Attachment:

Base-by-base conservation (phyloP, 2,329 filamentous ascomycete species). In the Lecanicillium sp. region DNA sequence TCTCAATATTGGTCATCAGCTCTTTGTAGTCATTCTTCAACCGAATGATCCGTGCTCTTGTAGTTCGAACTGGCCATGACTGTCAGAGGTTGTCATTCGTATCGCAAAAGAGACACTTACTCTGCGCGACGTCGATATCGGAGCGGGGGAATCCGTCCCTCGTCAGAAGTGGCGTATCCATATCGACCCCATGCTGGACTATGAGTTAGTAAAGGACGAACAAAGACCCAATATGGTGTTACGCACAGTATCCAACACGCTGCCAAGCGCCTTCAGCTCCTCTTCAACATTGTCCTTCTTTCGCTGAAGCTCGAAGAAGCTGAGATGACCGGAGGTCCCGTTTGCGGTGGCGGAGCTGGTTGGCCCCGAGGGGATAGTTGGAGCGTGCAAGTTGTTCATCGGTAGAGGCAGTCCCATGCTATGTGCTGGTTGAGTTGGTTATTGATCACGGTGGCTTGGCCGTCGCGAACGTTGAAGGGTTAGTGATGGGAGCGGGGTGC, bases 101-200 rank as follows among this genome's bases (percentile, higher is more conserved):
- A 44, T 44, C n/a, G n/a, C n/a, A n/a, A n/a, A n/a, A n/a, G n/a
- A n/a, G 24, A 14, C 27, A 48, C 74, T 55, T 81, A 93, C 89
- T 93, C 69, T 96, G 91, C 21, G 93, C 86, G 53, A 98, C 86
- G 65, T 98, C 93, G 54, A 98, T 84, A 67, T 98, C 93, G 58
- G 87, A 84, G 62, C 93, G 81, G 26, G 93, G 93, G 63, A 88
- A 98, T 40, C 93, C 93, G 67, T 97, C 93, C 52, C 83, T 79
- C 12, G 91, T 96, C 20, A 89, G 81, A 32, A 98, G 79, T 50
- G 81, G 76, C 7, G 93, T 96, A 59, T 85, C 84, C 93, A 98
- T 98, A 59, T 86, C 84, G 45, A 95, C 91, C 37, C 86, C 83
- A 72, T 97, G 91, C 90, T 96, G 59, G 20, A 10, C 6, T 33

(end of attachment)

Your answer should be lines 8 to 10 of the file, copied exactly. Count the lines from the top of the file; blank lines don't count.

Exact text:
- C 12, G 91, T 96, C 20, A 89, G 81, A 32, A 98, G 79, T 50
- G 81, G 76, C 7, G 93, T 96, A 59, T 85, C 84, C 93, A 98
- T 98, A 59, T 86, C 84, G 45, A 95, C 91, C 37, C 86, C 83